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27 November 2011

"Houses"—so the Wise Men tell me—

"Houses"—so the Wise Men tell me—
"Mansions"! Mansions must be warm!
Mansions cannot let the tears in,
Mansions must exclude the storm!

"Many Mansions," by "his Father,"
I don't know him; snugly built!
Could the Children find the way there—
Some, would even trudge tonight!
                                                              - F139 (1860)  127

Dickinson quit attending church, preferring as would John Muir some decades later the temple of Nature. Her Bee might stand in for a preacher or even for God. Birds would sing the hymns and psalms. In this poem the “Wise Men” of the church have preached sermons on something Jesus told his disciples in the Book of John: “In my Father’s house are many mansions.”
            Her dismissal of the word “Houses” for the grander-sounding “Mansions” indicates a couple of things: first, that even in her own house, her home in which she cocooned herself for the last half of her life, was not a place of simple peace and joy, for “tears” might find their way inside. But in a mansion, “snugly built” there would surely be an everlasting peace and security.
            With some humility the poet admits she doesn’t know Jesus’ Father, but she holds on to the belief that there would surely be mansions in Heaven, for Jesus had said so. Alas, no one living can find there way there – or some, the downhearted and weary who must “trudge” would go there.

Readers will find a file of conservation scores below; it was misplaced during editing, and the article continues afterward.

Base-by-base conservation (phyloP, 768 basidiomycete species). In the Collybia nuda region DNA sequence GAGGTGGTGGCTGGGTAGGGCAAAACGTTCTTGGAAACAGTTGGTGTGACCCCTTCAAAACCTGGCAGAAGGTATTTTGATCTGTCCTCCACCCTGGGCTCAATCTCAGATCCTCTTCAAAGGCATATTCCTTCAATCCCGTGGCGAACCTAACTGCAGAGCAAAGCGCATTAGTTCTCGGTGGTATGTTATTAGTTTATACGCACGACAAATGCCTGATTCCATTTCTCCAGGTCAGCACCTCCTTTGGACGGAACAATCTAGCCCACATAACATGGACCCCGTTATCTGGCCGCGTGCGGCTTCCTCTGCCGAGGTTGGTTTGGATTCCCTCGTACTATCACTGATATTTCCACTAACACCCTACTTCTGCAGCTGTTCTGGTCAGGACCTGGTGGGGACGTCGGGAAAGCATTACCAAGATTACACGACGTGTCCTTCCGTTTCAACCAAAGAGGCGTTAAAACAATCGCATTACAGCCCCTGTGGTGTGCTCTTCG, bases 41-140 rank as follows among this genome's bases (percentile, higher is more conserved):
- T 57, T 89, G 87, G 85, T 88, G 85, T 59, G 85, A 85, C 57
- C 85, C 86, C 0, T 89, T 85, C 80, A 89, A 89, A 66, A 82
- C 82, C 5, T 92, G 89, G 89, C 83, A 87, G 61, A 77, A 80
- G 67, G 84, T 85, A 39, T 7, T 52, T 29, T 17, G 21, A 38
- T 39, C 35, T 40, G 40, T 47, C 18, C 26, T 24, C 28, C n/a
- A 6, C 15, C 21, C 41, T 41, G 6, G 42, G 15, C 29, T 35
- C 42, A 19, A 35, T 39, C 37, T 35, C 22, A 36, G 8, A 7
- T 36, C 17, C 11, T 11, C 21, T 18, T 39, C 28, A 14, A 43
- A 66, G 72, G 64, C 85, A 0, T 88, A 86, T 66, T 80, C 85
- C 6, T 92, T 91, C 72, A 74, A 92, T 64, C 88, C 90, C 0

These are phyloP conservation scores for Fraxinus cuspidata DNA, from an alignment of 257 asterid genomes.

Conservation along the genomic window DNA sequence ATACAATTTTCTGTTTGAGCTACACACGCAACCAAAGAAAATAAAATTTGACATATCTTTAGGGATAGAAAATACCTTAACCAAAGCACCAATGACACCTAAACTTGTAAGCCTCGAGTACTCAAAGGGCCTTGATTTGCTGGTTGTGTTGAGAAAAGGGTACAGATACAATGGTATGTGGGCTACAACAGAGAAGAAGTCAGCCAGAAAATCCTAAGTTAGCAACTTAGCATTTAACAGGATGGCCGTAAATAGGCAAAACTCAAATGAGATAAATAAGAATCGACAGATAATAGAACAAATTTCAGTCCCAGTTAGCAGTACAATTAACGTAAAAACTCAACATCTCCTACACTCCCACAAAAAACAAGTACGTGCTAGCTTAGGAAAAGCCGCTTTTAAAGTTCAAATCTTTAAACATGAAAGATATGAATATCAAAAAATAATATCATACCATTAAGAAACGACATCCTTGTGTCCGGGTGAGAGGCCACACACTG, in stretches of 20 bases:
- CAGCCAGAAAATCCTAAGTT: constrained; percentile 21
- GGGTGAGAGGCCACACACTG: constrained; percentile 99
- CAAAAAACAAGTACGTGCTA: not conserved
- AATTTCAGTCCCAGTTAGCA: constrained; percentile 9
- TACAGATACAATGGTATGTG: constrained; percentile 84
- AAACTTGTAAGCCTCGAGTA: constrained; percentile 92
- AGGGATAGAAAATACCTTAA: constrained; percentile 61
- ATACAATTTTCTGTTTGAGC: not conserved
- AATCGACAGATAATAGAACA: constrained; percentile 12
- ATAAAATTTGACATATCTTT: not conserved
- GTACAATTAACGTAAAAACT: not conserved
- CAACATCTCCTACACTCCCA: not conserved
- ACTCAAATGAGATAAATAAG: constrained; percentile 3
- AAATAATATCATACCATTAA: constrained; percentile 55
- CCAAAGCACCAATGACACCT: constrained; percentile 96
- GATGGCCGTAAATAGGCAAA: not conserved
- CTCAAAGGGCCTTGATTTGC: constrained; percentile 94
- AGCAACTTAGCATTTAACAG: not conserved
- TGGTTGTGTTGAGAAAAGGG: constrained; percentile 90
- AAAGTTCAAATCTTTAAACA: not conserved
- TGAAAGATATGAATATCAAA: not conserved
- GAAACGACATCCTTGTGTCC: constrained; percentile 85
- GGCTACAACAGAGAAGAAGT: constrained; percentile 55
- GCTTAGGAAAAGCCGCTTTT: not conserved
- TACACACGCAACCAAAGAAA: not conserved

It’s a sad poem with its mix of hope, doubt, and  resignation.  


  1. This was my understanding of the poem, but I didn't know about her pulling away from church, which would have been a brave thing to do for the 19th Century. However, for someone who was about to pull away from all outside contact, a necessary thing. How did her family, especially her father take her quitting going to church?

    1. If I recall correctly, they were concerned but supportive. A minister came to assess her spiritual health and concluded she was perfectly sound. That probably helped.


  2. This is one of those Dickinson poems that seems hopeful when you first read it (on purpose?), and then doubtful upon a second go. It's hard to understand why she often makes this move. Maybe she does it that way to hide her doubt beyond a facade of belief? Maybe she includes both possibilities because she feels both simultaneously?

    Anyway those exclamation points come across as exclaiming doubt, as sarcasm, especially after getting to the line "I don't know him; snugly built!" The snugness is more like a snub, if you are the poor outside in the storm, in which the poet seems to be.

    In my father's house are many mansions. Book of John. One both deeply yearns and deeply doubts those mansions here. Perhaps even deeply rejects. I mean mansions are pretty garish.

    1. In rereading it after seeing your interesting comment, I find a bit of cynicism. She curtly dismisses the Father: "I don't know him". And what good are those mansions in heaven for needy children on earth?

  3. ED’s cynicism about mid-19th century Christianity seems warranted, especially concerning children. However, her letters of the 1850s and 1860s reveal typical upper-class prejudice against Irish street urchins and their parents, who in were arriving in Amherst daily on her father’s railroad. Time softened her attitude, but ED had absorbed her social strata’s sense of entitlement growing up in Amherst and in 1860 probably did not extend her sympathy to Irish kids.